Ecology… again

I have spent the past few days teaching; this time is was an introduction to ecology. This is a course that I have been running for   years now, so I’m anxious that I don’t become bored with it beciase I’m sure the participants would notice. As a result, every time, I try to incorporate something different, whilst still retaining the activities that seem to work best. Even after all these years, we are still playing the predator-prey game that involves sandpaper and blindfolds (you’ll have to come on the course if you want to find out more)! And learners always enjoy going out and looking at habitats in the field – thinking about why they are there and what might influence them. However, there were two new aspects to this offering of the course.

First, I made use of my recently purchased pH metre. We measured the acidity of soil from three habitats – two different woodland areas and two different grassland areas. Trying to work out how the pH values might differ and why turned out to be a really engaging exercise. Next time, I think we’ll dig soil pits too.

Second, I had a new prop: the Loch Ness Monster. I knitted her specially for the course. Again, though, if you want to find out why she appears on an ecology course, you’ll have to come along!

Nessie making her debut on my Introduction to Ecology course

Cat chat

We used to have a cat… she was the most unlucky cat you can imagine . She got her tail damaged and had to have it amputated; she developed pyometra after a bungled spay at the rescue centre we got her from; she disappeared for weeks and came back like a skeleton; she got entangled with her collar and ended up with a huge wound under her front leg (twice), which got infected; she had all the skin scraped off one side of her legs (goodness only knows how – strimmer?), she got an abscess on her neck… the list could go on. We finally lost her when she (at the age of about 12) got hit by a car. She was very expensive to run and when she died we made a conscious decision not to replace her.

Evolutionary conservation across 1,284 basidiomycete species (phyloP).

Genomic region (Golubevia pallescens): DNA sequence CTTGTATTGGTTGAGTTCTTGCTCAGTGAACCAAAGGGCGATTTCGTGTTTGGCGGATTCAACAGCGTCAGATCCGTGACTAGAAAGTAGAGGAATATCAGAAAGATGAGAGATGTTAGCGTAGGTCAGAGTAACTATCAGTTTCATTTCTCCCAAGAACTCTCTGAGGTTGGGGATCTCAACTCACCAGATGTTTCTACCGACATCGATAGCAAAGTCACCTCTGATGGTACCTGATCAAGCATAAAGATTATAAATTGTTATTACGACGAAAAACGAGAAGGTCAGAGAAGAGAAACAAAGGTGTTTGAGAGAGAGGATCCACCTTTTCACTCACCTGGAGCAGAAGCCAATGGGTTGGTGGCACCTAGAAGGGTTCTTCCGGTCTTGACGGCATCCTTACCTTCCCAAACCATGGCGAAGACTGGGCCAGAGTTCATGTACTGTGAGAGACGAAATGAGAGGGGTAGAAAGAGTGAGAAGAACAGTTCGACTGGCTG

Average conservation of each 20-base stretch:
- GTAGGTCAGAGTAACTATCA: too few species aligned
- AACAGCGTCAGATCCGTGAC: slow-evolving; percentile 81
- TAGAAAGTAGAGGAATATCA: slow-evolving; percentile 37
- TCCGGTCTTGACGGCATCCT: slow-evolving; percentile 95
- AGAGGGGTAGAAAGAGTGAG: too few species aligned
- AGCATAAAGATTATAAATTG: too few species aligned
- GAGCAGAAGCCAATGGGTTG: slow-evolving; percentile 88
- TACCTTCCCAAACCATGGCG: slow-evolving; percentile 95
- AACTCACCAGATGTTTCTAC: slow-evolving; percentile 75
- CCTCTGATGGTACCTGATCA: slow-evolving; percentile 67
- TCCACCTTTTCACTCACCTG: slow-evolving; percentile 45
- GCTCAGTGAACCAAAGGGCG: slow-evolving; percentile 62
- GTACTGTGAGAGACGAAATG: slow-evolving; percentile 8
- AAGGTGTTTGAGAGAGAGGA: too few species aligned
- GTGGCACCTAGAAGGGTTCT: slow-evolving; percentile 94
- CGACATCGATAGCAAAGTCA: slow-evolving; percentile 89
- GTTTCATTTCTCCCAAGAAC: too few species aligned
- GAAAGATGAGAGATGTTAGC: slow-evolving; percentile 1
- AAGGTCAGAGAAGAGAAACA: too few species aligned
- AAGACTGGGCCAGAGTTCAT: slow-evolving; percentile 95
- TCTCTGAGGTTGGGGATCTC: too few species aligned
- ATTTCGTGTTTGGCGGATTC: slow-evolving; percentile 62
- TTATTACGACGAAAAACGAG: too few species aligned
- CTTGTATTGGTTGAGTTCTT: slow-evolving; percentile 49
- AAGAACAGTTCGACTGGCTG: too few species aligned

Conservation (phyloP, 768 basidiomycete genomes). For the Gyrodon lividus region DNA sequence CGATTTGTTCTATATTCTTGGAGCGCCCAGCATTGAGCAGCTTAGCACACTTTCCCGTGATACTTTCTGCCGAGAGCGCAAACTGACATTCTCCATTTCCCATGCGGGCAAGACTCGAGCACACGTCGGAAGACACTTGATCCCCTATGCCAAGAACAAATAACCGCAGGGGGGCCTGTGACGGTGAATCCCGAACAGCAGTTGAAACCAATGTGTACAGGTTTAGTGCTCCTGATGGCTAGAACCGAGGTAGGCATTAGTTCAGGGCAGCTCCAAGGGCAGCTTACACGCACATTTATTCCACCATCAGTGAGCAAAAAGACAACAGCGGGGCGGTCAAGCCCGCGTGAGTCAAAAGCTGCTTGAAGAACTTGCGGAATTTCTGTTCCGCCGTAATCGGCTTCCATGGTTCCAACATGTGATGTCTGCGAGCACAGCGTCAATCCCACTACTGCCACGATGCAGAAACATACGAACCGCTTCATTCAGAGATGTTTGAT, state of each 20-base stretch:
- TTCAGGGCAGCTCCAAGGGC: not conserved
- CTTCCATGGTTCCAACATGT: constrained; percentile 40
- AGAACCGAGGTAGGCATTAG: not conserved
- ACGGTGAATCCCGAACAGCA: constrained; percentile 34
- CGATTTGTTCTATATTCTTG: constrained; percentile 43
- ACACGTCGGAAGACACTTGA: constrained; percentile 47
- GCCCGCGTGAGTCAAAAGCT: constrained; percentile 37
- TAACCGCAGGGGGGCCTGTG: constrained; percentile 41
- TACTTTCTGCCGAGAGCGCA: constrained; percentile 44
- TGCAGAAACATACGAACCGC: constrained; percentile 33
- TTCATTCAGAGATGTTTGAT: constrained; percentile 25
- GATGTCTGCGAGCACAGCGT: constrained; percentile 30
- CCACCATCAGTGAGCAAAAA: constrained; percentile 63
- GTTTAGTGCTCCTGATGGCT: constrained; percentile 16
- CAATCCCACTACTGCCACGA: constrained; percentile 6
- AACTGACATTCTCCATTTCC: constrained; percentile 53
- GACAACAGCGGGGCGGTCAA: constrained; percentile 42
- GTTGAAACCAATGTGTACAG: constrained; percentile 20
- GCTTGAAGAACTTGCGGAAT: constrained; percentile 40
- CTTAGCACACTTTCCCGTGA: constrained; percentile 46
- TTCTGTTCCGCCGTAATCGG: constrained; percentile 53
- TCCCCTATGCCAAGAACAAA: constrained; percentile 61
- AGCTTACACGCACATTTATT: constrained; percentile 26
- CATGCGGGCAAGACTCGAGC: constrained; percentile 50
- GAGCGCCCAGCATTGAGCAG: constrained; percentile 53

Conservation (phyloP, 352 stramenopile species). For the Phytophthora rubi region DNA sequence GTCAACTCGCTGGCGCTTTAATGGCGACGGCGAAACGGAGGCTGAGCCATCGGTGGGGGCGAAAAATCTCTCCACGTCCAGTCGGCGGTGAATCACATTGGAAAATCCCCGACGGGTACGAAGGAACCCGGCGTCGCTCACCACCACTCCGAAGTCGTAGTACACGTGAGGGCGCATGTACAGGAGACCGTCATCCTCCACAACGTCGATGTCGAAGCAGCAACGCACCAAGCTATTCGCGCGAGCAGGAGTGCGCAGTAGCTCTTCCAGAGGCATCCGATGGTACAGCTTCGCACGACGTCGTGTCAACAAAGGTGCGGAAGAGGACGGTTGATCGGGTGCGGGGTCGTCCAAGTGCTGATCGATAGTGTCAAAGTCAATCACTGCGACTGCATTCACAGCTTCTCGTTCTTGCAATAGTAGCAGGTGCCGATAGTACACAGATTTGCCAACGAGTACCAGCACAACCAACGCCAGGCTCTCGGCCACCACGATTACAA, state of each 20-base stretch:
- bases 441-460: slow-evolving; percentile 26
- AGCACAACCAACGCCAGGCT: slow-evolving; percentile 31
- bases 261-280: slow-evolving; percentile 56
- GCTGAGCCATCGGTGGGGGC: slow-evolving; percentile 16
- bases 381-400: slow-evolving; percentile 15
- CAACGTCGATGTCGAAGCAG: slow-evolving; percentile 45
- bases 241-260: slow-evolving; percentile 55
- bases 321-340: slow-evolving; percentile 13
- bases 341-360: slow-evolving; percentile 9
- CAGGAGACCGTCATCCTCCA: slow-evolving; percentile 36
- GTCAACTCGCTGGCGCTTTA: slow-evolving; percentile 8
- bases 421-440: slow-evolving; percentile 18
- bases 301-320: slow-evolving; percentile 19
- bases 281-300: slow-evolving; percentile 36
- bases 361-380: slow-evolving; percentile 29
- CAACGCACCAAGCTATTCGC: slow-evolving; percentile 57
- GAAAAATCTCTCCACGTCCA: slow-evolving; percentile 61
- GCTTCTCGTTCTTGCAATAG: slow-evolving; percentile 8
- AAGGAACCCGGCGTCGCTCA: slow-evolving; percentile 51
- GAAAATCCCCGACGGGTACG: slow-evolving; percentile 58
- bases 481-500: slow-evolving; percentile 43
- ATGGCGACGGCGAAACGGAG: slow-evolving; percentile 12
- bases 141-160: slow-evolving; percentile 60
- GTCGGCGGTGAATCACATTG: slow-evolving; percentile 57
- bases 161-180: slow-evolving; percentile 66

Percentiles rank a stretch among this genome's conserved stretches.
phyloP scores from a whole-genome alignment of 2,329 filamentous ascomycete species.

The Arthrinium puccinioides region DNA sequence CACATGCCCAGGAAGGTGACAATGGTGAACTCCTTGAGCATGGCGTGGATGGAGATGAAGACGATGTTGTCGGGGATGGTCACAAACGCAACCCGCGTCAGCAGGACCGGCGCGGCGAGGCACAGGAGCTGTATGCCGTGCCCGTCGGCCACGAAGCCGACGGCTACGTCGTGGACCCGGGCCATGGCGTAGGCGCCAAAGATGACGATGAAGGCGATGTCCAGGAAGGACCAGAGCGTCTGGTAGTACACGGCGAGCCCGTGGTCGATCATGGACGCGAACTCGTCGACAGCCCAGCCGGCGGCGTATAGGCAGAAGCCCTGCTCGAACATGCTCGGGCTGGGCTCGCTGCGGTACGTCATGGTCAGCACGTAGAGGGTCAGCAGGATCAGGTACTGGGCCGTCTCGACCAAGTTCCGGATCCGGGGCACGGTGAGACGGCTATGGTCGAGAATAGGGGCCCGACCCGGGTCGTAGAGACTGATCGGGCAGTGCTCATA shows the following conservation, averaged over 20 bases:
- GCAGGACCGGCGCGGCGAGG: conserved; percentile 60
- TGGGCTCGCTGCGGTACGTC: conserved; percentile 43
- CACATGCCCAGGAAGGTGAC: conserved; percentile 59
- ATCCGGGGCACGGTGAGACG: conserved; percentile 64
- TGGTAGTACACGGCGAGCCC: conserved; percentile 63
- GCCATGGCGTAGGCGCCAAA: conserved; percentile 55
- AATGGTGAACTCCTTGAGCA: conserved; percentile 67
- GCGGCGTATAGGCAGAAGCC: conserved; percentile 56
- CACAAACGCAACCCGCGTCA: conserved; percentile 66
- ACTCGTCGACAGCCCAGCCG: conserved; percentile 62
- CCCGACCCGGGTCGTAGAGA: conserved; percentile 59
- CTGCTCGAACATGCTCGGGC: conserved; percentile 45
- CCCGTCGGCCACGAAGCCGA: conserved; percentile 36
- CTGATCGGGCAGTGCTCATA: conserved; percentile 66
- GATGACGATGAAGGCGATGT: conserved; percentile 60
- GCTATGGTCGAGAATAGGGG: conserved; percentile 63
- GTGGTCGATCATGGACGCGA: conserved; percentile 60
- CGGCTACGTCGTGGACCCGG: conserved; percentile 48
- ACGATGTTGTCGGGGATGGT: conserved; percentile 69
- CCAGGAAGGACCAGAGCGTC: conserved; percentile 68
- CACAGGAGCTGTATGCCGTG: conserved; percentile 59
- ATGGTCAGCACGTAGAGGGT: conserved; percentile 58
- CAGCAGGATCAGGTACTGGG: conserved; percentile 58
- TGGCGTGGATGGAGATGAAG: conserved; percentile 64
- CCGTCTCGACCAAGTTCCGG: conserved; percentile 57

Muffin the cat – taking a rest from rodent control and warming the soil up

But I do miss her – I don’t miss her bad temper, nor the fact that we didn’t dare feed the birds or put up a nest box in the garden for fear of the carnage that might ensue. I don’t miss the vets’ bills or the fur balls expelled noisily in the night. But I do miss her ability to keep the shed and greenhouse free of mice. We now keep the chicken feed in a metal bin and the bird seed in the house so that we are not feeding the local rodent population, but this season I have had a variety of seeds and seedlings excavated, eaten and simply chewed up. The first evidence was the jumping bean incident, but more recently I started finding holes dug into the large pots in which I had planted mangetout and the newly emerged shoots chewed to pieces but not consumed; in addition several sweetcorn seedlings were uprooted and chewed and then several more had disappeared completely over the next night and there were holes dug in the compost. Some plants seem to be ignored – melons, squashes, tomatoes and sweet or hot peppers – but how long they will be ignored I don’t know. The mangetout have now been moved to the no-longer-waste-of-space, the sweetcorn are on the ladder allotment and the beans are happily climbing their poles in their place in the raised beds so perhaps other things will have to serve as mouse food.

You would have thought that owning two terriers would keep the rodent population down, but I think that a mouse could walk over Max and he’d probably ignore it and, whilst Sam is great at alerting us to the presence of other animals, catching them seems to be beyond her. SIGH. So, surely the neighbourhood moggies should do the job? Perhaps the presence of the dogs and chickens puts them off (chickens give them a severe talking to if they come in the garden), but whatever the reason they have not caught our mice.

Another cat is definitely not something I want, so I guess that from now on I will have to start looking for mouse-proof covers for my seeds… some sort of fine metal mesh seems like the best option. Or perhaps there’s something that repels mice… pepper perhaps or chilli…?

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